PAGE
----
That night Daisy was going to meet her friend, Julia, and some others
downtown at the Peoria Women’s Club for a New Year’s Eve Dance. There
were several musical acts scheduled for the night, but the only one she knew
(and everyone else, for that matter) was the Peoria Municipal Band.
She had been looking forward to the event for weeks. After being extremely
busy at the Post Office and helping with nieces and nephews over the
holidays, she was ready for some time together with her girlfriends, was really
looking forward to hearing live music and – if she were being totally honest,
which she never would be – she was kind of hoping to maybe meeting some
nice man who wasn’t afraid of her strong opinions and liked music (and
maybe dancing) as much as she did. Her only wish for that night was just one
dance partner in the evening. Just one. For some reason, she felt like it was
too much to ask.
The last time she’d been to a dance with live music, it was a cotillion the
weekend before the Whiskeydaddle Fest. It was held on a small lake just
outside of town, where a small band played on the deck of a large cabin,
while partygoers lazily paddled (and peddled) boats nearby and others
mingled on series of pontoons that had been lashed together to a pier
extending to the shoreline. She remembered how a few boats drew away
far in the distance and at times appeared to be passenger-less until after a
few moments the silhouette of two heads would pop up. There were
fireworks that night but only in the literal sense – no one had asked her to
dance but was that because there were more boys than girls? Or was it
because of the way she looked? Or was it a little of both? Did she need to
put more effort into her style? What is her style?
These were the thoughts that went through her mind as she got dressed for
the evening. She asked her aunt if she had any jewelry she could wear, and
her aunt, flushed with motherly pride, told her she could wear any piece (or
pieces) she liked, along with anything else she desired in her closets and
“My treasures are your oyster,”
Daisy was almost overwhelmed. Her aunt was a very elegant lady and could
wear almost anything with grace and ease – even overalls when she was out
visiting the family farm. But this was uncharted territory for Daisy. She was
looking over the rings, necklaces, brooches, and pins – some sparkling white
and gold, others a bursting array of colors – when her aunt came into check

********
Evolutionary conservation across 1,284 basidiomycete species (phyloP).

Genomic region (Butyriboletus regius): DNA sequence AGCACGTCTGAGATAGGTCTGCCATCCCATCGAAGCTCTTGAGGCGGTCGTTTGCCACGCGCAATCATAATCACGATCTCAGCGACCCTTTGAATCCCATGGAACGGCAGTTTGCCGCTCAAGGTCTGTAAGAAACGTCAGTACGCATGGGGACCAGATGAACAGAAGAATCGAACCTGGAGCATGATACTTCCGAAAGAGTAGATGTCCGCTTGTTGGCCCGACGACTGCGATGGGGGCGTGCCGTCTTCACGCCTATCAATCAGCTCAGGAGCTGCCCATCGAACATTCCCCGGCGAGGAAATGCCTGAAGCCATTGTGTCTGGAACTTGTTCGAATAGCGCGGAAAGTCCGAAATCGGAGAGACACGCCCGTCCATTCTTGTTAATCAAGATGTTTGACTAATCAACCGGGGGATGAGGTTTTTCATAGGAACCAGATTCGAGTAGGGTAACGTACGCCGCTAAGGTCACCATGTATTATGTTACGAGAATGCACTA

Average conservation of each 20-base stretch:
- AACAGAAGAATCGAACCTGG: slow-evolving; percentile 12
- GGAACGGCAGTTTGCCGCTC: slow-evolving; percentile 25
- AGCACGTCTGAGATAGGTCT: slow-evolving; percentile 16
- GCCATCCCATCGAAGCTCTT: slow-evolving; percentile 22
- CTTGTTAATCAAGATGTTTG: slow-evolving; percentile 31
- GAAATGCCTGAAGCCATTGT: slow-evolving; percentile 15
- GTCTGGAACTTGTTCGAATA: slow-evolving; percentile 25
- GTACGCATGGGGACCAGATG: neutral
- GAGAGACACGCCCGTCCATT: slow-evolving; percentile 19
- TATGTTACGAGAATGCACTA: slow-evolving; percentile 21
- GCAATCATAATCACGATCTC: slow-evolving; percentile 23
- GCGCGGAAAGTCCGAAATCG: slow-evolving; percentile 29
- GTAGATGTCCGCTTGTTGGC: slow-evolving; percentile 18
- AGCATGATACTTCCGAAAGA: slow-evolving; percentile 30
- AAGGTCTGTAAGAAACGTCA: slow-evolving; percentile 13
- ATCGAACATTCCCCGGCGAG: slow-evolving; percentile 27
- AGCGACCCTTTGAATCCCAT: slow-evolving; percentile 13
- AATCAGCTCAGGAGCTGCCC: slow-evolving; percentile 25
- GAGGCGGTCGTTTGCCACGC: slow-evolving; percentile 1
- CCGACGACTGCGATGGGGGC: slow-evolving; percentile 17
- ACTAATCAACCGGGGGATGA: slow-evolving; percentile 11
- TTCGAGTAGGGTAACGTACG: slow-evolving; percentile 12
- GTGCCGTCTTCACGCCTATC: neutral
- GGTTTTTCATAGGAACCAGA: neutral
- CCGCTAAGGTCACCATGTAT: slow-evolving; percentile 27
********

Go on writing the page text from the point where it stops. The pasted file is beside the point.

“Oh my! Look at you, dear!”
said her aunt, standing behind Daisy, both of their faces appearing in the
mirror in front of them.
“You look beautiful, my love! Have you decided on
“I’m not sure,”
said Daisy a bit sheepishly. She honestly didn’t know what she
should or shouldn’t wear. The only things that stood out to her were the
various colors and shapes. She knew what she liked, but she didn’t know
what was right.
“Here, let me help you,”
said her aunt with a smirk and a wink.
“This is kind of what I do. Sit down, dear.”
Daisy sat down on the tall bed, with her legs dangling just a few inches off
the ground, as her aunt searched singing softly as she went along. She
brought over five pieces – two rings, a bracelet, a necklace and a brooch.
They each were different in style, shape and color.
One ring was gold with a blue oblong sapphire surrounded diamonds in a
flourishing arrangement. The other ring was gold as well and showcased a
carved pink coral cameo. She was afraid they would slip off and she might
The bracelet was a thin gold band with a large jade centerpiece surrounded
by a ring of small diamonds, which were themselves surrounded by an even
smaller ring of jade. She was concerned she might bump against something
and damage it in some way – and it made one arm feel heavier than the
The necklace was a very lavish strand of gold beads and gold teardrops.
While she certainly was no expert on jewelry, Daisy could tell this was a very
expensive – and delicate – piece, which were two reasons why she would
not risk wearing it that night. After all, dances can get a little rambunctious
especially with a few drinks thrown in for the New Year.
But then there was the brooch. Silver leaves mingling with golden petals,
each inset with a single rose-cut diamond – a shimmering floral spray. Daisy
liked this one a lot and spent a long time looking it over which her aunt
“Well, you have very good taste, my dove,”
said her aunt.
“Actually, I have very good taste. I picked this piece up last year when we were
in Paris at Monsieur Cartier’s shop. See the number stamped there? Louis-Ferdinand
was the first to do that. He was tired of other jewelers replicating…oh never
mind. It looks perfect on you.”
said Daisy. She’d never really worn any jewelry before.
her aunt replied.
“After all, you’re a flower, too.”